10. 10. Specific Objectives cont’d.When setting objectives that are specific, ask:• What am I going to do? Use action verbs such as develop, execute, conduct, build• Why is it important to do this?• Who is going to be involved?• When do I want this to be completed?• How am I going to do this? ©SHRM 2008 10
  11. 11. Measurable Objectives• Measurements for objectives help you know when you have accomplished them.• If you set an objective that is measurable, when you complete it you have tangible evidence of completion. ©SHRM 2008 11
  12. 12. Measurable Objectives cont’d.When setting objectives that are measurable, ask:• How will I know when this objective has been achieved?• What measurements can I use? ©SHRM 2008 12
  13. 13. Achievable Objectives• Achievable objectives are those that you can actually accomplish (something you can really do within the time frame set) and not an aspiration or vision.• Achievable objectives need to challenge you but not so much so as to be unattainable or to cause frustration in being unable to complete. ©SHRM 2008 13
  14. 14. Realistic ObjectivesRealistic objectives are those that you have the resourcesto accomplish including: > Skills > Funding > Equipment > Staff ©SHRM 2008 14
  15. 15. Realistic Objectives cont’d.When setting objectives that are realistic, ask: > Do I have the resources to accomplish? > Do I need to rearrange my priorities to accomplish? > Is it possible to complete this objective? ©SHRM 2008 15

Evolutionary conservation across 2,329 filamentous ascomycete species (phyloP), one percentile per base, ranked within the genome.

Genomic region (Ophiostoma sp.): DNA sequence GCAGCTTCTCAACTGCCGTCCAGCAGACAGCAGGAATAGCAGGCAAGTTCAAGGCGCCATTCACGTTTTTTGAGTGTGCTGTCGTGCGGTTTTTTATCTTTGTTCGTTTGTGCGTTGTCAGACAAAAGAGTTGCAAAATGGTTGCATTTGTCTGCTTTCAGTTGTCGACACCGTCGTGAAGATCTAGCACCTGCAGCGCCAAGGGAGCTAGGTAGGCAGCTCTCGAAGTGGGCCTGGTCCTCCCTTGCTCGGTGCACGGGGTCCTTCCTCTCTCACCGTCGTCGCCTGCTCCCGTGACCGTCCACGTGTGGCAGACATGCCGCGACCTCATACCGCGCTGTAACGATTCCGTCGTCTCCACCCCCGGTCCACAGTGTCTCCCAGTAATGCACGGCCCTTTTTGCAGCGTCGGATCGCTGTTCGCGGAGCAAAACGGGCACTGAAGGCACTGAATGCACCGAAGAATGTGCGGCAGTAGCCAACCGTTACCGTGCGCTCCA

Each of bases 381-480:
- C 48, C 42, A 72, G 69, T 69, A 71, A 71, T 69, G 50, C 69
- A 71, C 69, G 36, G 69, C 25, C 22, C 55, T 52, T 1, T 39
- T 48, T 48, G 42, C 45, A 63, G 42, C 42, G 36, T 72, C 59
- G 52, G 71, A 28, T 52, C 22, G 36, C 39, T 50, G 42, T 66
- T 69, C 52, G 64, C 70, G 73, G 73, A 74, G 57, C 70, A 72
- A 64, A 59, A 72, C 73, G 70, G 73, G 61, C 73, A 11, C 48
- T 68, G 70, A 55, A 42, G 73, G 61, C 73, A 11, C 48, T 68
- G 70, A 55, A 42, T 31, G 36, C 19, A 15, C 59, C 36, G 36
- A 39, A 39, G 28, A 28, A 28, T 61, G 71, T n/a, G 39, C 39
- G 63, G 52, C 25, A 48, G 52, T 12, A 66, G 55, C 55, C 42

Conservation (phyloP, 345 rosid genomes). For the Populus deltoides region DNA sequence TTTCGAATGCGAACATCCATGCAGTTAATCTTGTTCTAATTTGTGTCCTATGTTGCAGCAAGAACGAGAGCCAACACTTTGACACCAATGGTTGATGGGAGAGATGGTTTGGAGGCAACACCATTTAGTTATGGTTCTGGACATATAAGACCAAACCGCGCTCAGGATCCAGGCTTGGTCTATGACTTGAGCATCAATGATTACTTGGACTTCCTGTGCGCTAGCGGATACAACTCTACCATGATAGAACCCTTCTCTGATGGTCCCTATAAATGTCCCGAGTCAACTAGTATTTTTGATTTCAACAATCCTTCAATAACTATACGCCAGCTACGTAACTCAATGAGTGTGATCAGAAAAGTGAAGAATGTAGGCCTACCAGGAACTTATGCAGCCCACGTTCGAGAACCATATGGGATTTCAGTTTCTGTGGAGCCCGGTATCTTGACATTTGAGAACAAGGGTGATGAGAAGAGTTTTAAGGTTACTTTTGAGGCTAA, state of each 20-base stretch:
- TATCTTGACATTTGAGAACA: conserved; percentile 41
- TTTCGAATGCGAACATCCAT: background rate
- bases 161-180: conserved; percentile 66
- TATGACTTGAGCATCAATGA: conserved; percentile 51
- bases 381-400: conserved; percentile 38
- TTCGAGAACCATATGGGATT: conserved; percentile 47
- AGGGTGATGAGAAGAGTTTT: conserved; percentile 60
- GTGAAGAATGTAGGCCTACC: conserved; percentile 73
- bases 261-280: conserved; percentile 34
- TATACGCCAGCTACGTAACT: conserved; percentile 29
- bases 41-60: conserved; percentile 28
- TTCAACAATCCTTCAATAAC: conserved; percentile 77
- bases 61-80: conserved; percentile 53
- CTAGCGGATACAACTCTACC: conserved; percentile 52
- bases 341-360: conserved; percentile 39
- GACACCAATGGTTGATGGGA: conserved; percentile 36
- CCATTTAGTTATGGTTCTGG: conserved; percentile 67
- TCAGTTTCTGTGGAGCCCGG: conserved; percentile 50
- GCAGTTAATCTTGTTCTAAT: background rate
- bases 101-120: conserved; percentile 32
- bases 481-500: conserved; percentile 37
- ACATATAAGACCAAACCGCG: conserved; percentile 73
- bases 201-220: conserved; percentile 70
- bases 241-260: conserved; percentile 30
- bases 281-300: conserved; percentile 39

16. 16. Time-Oriented Objectives• Time-oriented objectives are those which have deadlines for completion. The time frames create sufficient urgency and lead to action.• The deadlines, just as with overall objectives, must be achievable and realistic.• For a complex objective, break into small parts with a date for completion for each. ©SHRM 2008 16
  17. 17. Time-Oriented Objectives cont’d.When setting objectives that are time-oriented, ask: > What is the earliest yet achievable and realistic date for this objective to be completed? > Have I included this date in the statement of the objective? ©SHRM 2008 17
  18. 18. SummaryAlthough the terms “goals” and “objectives” are often usedinterchangeably, there are significant differences: > Goals are general, intangible, broad, abstract, and long-range directions generally set by top executives > Objectives are specific, measurable, narrow, concrete, and are short-range plans generally set by managers to accomplish goals. ©SHRM 2008 18
  19. 19. Summary cont’d.• Setting goals and objectives is important because it is the first and most critical step in the planning process.• Under our MBO process, top management sets our corporate goals. Managers use these goals to set department objectives, their own objectives and their employees’ objectives. ©SHRM 2008 19
  20. 20. Summary cont’d.At (name of company) we set SMART Objectives S Specific M Measurable A Achievable R Realistic T Time-oriented ©SHRM 2008 20
  21. 21. Questions?Comments? ©SHRM 2008 21
  22. 22. Course EvaluationPlease be sure to complete and leave the evaluation sheet you received with your handouts.Thank you for your attention and interest! ©SHRM 2008 22